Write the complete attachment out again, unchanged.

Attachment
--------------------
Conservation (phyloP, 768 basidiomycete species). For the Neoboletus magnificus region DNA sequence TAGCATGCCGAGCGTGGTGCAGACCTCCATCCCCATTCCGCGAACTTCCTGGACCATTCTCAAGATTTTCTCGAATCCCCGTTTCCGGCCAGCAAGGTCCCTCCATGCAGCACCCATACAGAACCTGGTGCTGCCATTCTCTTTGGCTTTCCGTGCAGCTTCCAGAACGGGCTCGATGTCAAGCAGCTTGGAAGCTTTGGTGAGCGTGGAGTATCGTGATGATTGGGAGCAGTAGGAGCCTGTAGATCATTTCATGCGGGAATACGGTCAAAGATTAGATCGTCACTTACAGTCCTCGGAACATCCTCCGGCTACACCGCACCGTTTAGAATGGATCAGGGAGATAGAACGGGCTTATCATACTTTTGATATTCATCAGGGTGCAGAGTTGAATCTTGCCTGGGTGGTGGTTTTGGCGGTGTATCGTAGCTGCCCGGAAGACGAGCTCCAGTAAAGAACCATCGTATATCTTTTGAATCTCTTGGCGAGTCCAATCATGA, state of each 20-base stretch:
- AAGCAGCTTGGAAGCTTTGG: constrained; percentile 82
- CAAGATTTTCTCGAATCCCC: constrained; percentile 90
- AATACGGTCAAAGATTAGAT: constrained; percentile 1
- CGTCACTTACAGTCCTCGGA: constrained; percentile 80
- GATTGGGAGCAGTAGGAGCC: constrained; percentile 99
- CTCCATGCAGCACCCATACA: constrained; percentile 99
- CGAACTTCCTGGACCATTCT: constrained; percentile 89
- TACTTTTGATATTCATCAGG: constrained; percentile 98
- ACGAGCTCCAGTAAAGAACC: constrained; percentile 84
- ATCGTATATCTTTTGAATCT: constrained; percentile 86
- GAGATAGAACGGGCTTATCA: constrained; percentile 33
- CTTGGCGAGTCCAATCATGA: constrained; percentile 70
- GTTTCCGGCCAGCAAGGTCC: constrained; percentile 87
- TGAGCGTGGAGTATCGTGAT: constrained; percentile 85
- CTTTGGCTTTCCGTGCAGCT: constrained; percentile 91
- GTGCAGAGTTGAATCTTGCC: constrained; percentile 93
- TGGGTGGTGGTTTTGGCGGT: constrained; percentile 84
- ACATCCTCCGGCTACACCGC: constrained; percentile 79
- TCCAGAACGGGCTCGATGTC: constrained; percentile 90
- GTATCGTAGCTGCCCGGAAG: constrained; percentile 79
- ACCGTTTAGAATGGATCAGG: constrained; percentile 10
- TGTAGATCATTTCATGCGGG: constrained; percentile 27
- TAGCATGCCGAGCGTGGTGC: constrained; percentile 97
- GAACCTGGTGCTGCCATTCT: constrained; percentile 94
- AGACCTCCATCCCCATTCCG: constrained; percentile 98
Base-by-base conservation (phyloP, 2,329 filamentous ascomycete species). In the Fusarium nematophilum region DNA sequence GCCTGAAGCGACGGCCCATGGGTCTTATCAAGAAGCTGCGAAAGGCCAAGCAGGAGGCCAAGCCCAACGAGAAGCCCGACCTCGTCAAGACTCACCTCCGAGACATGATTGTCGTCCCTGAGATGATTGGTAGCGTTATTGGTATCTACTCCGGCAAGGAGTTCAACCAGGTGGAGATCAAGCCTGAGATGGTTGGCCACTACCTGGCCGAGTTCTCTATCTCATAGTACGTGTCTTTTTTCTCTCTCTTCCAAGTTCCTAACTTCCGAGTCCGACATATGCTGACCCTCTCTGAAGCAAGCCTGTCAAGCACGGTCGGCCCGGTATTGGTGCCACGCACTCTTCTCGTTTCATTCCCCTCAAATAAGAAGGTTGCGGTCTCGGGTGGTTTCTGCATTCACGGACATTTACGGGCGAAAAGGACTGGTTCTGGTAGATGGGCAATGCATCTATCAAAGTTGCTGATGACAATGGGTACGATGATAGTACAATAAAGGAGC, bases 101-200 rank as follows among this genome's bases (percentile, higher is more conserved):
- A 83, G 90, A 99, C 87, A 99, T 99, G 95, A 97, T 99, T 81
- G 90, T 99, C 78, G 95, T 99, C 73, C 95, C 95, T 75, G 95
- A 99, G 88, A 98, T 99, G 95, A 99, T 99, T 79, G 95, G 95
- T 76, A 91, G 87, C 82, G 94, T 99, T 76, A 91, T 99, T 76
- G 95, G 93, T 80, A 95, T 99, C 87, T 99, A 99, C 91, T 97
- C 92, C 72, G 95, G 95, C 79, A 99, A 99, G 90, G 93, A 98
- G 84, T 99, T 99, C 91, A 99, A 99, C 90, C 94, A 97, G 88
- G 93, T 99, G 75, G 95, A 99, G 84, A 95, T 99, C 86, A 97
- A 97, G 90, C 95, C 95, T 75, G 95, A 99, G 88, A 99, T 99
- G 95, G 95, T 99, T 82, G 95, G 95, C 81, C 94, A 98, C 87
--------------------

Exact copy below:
Conservation (phyloP, 768 basidiomycete species). For the Neoboletus magnificus region DNA sequence TAGCATGCCGAGCGTGGTGCAGACCTCCATCCCCATTCCGCGAACTTCCTGGACCATTCTCAAGATTTTCTCGAATCCCCGTTTCCGGCCAGCAAGGTCCCTCCATGCAGCACCCATACAGAACCTGGTGCTGCCATTCTCTTTGGCTTTCCGTGCAGCTTCCAGAACGGGCTCGATGTCAAGCAGCTTGGAAGCTTTGGTGAGCGTGGAGTATCGTGATGATTGGGAGCAGTAGGAGCCTGTAGATCATTTCATGCGGGAATACGGTCAAAGATTAGATCGTCACTTACAGTCCTCGGAACATCCTCCGGCTACACCGCACCGTTTAGAATGGATCAGGGAGATAGAACGGGCTTATCATACTTTTGATATTCATCAGGGTGCAGAGTTGAATCTTGCCTGGGTGGTGGTTTTGGCGGTGTATCGTAGCTGCCCGGAAGACGAGCTCCAGTAAAGAACCATCGTATATCTTTTGAATCTCTTGGCGAGTCCAATCATGA, state of each 20-base stretch:
- AAGCAGCTTGGAAGCTTTGG: constrained; percentile 82
- CAAGATTTTCTCGAATCCCC: constrained; percentile 90
- AATACGGTCAAAGATTAGAT: constrained; percentile 1
- CGTCACTTACAGTCCTCGGA: constrained; percentile 80
- GATTGGGAGCAGTAGGAGCC: constrained; percentile 99
- CTCCATGCAGCACCCATACA: constrained; percentile 99
- CGAACTTCCTGGACCATTCT: constrained; percentile 89
- TACTTTTGATATTCATCAGG: constrained; percentile 98
- ACGAGCTCCAGTAAAGAACC: constrained; percentile 84
- ATCGTATATCTTTTGAATCT: constrained; percentile 86
- GAGATAGAACGGGCTTATCA: constrained; percentile 33
- CTTGGCGAGTCCAATCATGA: constrained; percentile 70
- GTTTCCGGCCAGCAAGGTCC: constrained; percentile 87
- TGAGCGTGGAGTATCGTGAT: constrained; percentile 85
- CTTTGGCTTTCCGTGCAGCT: constrained; percentile 91
- GTGCAGAGTTGAATCTTGCC: constrained; percentile 93
- TGGGTGGTGGTTTTGGCGGT: constrained; percentile 84
- ACATCCTCCGGCTACACCGC: constrained; percentile 79
- TCCAGAACGGGCTCGATGTC: constrained; percentile 90
- GTATCGTAGCTGCCCGGAAG: constrained; percentile 79
- ACCGTTTAGAATGGATCAGG: constrained; percentile 10
- TGTAGATCATTTCATGCGGG: constrained; percentile 27
- TAGCATGCCGAGCGTGGTGC: constrained; percentile 97
- GAACCTGGTGCTGCCATTCT: constrained; percentile 94
- AGACCTCCATCCCCATTCCG: constrained; percentile 98
Base-by-base conservation (phyloP, 2,329 filamentous ascomycete species). In the Fusarium nematophilum region DNA sequence GCCTGAAGCGACGGCCCATGGGTCTTATCAAGAAGCTGCGAAAGGCCAAGCAGGAGGCCAAGCCCAACGAGAAGCCCGACCTCGTCAAGACTCACCTCCGAGACATGATTGTCGTCCCTGAGATGATTGGTAGCGTTATTGGTATCTACTCCGGCAAGGAGTTCAACCAGGTGGAGATCAAGCCTGAGATGGTTGGCCACTACCTGGCCGAGTTCTCTATCTCATAGTACGTGTCTTTTTTCTCTCTCTTCCAAGTTCCTAACTTCCGAGTCCGACATATGCTGACCCTCTCTGAAGCAAGCCTGTCAAGCACGGTCGGCCCGGTATTGGTGCCACGCACTCTTCTCGTTTCATTCCCCTCAAATAAGAAGGTTGCGGTCTCGGGTGGTTTCTGCATTCACGGACATTTACGGGCGAAAAGGACTGGTTCTGGTAGATGGGCAATGCATCTATCAAAGTTGCTGATGACAATGGGTACGATGATAGTACAATAAAGGAGC, bases 101-200 rank as follows among this genome's bases (percentile, higher is more conserved):
- A 83, G 90, A 99, C 87, A 99, T 99, G 95, A 97, T 99, T 81
- G 90, T 99, C 78, G 95, T 99, C 73, C 95, C 95, T 75, G 95
- A 99, G 88, A 98, T 99, G 95, A 99, T 99, T 79, G 95, G 95
- T 76, A 91, G 87, C 82, G 94, T 99, T 76, A 91, T 99, T 76
- G 95, G 93, T 80, A 95, T 99, C 87, T 99, A 99, C 91, T 97
- C 92, C 72, G 95, G 95, C 79, A 99, A 99, G 90, G 93, A 98
- G 84, T 99, T 99, C 91, A 99, A 99, C 90, C 94, A 97, G 88
- G 93, T 99, G 75, G 95, A 99, G 84, A 95, T 99, C 86, A 97
- A 97, G 90, C 95, C 95, T 75, G 95, A 99, G 88, A 99, T 99
- G 95, G 95, T 99, T 82, G 95, G 95, C 81, C 94, A 98, C 87